A university microsatellite as a MEMS-based propulsion testbed
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Using reconfigurable and adaptable networks of micro/nanosatellites to support cost-effective space missions is a popular new direction in the space community. Micropropulsion systems, which control a satellite's dynamics and attitude, are instrumental to the success of such missions. Since the overall resources available for a micro/nanosatellite are more restricted than for a single large satellite, the micropropulsion system must be lightweight, low power and low cost. This study provides an initial estimate of the mission requirements that drive a micropropulsion design for a university-built microsateliite. It is demonstrated, through a pragmatic joint venture between a university and a government laboratory, that university satellites are an effective testbed for unconventional new technologies. An example of a university satellite that successfully served as a technology demonstration platform as well as an effective education instrument is presented. A follow-on mission, which will be the platform for flight testing a micropropulsion module, is then described. Two candidate micropropulsion systems, the free molecule micro-resistojet and a cold-gas micronozzle, have been studied for applicability to the prescribed mission. The preliminary study concludes that the free molecule micro-resistojet is the more appropriate micropropulsion system for this particular mission.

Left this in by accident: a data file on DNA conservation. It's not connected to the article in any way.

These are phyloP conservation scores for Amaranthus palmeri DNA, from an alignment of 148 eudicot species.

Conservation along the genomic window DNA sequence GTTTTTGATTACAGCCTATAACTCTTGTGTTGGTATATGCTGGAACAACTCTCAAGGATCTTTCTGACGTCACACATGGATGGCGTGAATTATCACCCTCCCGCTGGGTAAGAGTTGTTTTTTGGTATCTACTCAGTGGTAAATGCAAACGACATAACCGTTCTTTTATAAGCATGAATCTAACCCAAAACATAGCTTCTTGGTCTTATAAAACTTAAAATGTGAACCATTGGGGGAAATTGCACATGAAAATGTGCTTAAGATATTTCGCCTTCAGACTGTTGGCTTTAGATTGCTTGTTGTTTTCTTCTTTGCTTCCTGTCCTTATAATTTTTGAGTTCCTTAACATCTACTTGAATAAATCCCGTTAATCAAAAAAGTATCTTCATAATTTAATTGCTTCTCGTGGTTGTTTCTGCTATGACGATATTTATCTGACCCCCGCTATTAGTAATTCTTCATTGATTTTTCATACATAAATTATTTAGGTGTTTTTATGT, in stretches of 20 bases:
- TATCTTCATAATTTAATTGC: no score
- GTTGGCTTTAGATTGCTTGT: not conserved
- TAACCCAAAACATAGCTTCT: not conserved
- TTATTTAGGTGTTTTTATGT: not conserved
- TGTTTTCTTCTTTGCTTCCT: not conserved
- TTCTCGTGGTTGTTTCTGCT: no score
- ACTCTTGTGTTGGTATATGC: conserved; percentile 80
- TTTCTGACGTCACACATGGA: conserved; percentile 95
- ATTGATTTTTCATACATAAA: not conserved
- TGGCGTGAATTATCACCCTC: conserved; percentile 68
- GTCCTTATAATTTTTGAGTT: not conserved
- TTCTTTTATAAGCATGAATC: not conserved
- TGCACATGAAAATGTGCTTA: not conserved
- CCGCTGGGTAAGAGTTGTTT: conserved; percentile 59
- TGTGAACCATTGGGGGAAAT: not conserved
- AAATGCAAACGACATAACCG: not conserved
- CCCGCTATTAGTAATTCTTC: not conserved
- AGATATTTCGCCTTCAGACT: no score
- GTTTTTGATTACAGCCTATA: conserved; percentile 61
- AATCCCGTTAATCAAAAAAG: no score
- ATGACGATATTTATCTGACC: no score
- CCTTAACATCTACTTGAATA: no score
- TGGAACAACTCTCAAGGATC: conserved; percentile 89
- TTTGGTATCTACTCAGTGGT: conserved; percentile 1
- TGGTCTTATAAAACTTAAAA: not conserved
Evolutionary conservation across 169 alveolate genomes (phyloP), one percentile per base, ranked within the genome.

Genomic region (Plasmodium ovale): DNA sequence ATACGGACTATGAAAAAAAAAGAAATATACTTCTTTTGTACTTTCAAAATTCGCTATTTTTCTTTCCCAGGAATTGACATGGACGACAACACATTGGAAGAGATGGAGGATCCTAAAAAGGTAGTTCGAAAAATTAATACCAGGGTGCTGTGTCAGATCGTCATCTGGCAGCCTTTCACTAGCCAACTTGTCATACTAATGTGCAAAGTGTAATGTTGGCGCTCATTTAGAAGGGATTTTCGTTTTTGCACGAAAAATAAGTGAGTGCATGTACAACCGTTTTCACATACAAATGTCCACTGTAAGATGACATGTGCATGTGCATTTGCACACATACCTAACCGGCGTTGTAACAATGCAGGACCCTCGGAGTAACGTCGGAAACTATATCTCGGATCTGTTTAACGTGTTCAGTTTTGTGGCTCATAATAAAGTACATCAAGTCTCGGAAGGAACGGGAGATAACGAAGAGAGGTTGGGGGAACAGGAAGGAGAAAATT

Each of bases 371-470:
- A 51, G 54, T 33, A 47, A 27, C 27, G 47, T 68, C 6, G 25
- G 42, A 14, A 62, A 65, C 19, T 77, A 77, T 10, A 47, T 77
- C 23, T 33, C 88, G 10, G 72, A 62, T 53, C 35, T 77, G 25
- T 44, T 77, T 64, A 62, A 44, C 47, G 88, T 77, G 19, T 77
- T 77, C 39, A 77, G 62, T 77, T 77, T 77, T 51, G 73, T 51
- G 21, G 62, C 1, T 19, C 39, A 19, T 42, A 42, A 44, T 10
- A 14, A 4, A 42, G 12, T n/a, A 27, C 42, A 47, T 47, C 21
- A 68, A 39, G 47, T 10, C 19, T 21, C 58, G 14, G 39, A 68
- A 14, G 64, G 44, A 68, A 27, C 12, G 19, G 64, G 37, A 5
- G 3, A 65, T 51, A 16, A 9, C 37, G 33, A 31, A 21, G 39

author list (cited authors)
Ketsdever, A., Wong, J., & Reed, H.